The Russian president has indicated that, in parallel fashion, he is not willing to tolerate NATO troops, tanks, missiles and warplanes in Ukraine. The Kremlin is following "the NUPIMBY principle — No Unfriendly Powers in My Backyard," says Stephen Van Evera, an international relations scholar at Massachusetts Institute of Technology. "States almost universally resist the close approach of hostile powers and alliances toward their borders."

Michael McFaul, a former U.S. ambassador to Moscow, scoffed at such concerns, tweeting: "NATO has never and will never attack Russia." But in a dangerous world, nations can't count on the benign intentions of other nations — not in the short term, and certainly not in the long term. What counts is capabilities.

In this crisis, the U.S. wants to ensure the security and independence of Ukraine. Russia wants to eliminate the prospect of another NATO ally on its border. Fortunately, there is a solution that achieves both objectives without war: an agreement that Ukraine will be a neutral country, in exchange for Russia's commitment to back off and leave Ukraine in peace.

There is a good precedent for this solution. In 1955, Austria had to commit itself to neutrality in the Cold War to get the Soviets to end their military occupation of one zone of the country. As a result, wrote historian Tony Judt, Austria soon emerged as "a model Alpine democracy: neutral, prosperous and stable."

Ukraine has not been so lucky. But with a recognition of reality and some creative statesmanship, it could be.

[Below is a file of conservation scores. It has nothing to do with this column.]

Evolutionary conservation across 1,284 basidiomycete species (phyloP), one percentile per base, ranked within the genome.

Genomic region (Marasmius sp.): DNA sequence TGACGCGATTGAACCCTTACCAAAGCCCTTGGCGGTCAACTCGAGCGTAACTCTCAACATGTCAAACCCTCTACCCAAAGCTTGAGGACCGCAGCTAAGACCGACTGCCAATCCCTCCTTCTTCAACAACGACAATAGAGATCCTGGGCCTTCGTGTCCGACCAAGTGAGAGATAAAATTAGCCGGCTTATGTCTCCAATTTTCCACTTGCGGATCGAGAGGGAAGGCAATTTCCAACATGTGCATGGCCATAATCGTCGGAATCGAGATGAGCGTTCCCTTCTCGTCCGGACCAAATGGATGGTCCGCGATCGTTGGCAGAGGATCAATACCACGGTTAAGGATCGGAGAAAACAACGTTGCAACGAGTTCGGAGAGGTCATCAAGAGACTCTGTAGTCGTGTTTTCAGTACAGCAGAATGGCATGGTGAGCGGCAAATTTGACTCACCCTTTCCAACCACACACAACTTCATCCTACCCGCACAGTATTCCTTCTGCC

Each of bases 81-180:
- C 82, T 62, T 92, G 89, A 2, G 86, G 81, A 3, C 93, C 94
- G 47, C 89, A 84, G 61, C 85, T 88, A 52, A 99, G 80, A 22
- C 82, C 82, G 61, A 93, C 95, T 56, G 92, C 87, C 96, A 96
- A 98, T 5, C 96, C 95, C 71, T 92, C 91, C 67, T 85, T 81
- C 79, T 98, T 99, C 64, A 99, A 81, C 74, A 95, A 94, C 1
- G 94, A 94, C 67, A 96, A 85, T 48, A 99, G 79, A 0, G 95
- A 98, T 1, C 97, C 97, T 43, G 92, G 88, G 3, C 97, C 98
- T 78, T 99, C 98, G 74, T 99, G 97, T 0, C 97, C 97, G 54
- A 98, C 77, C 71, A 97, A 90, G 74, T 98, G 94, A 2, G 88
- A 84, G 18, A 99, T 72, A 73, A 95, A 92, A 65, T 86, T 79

Follow Steve Chapman on Twitter @SteveChapman13 or at To find out more about Steve Chapman and read features by other Creators Syndicate writers and cartoonists, visit the Creators Syndicate website at

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By Trevor Hunnicutt and Andrea Shalal

WASHINGTON/REHOBOTH BEACH, Del. (Reuters) -U.S. President Joe Biden and Russian President Vladimir Putin will speak on Thursday, the White House said, as Washington crafts a common response to Russia's military build-up on the Ukraine border with European allies.

The two leaders will discuss a range of topics, including upcoming security talks between the countries and a tense situation in Europe, White House National Security Council spokesperson Emily Horne said in a statement.

Kremlin spokesman Dmitry Peskov told Reuters the call was planned for "late Thursday evening," without elaborating.

Horne said Biden had spoken with leaders across Europe about the situation on the Ukraine border, while Biden administration officials were in touch with NATO, the European Union and the Organization for Security and Cooperation in Europe.

Moscow has alarmed the West by massing tens of thousands of troops near Ukraine in the past two months, following its seizure of Ukraine's Crimea peninsula in 2014 and its backing of separatists fighting Kyiv troops in eastern Ukraine.

Russia denies planning to attack Ukraine and says it has the right to move its troops on its own soil as it likes.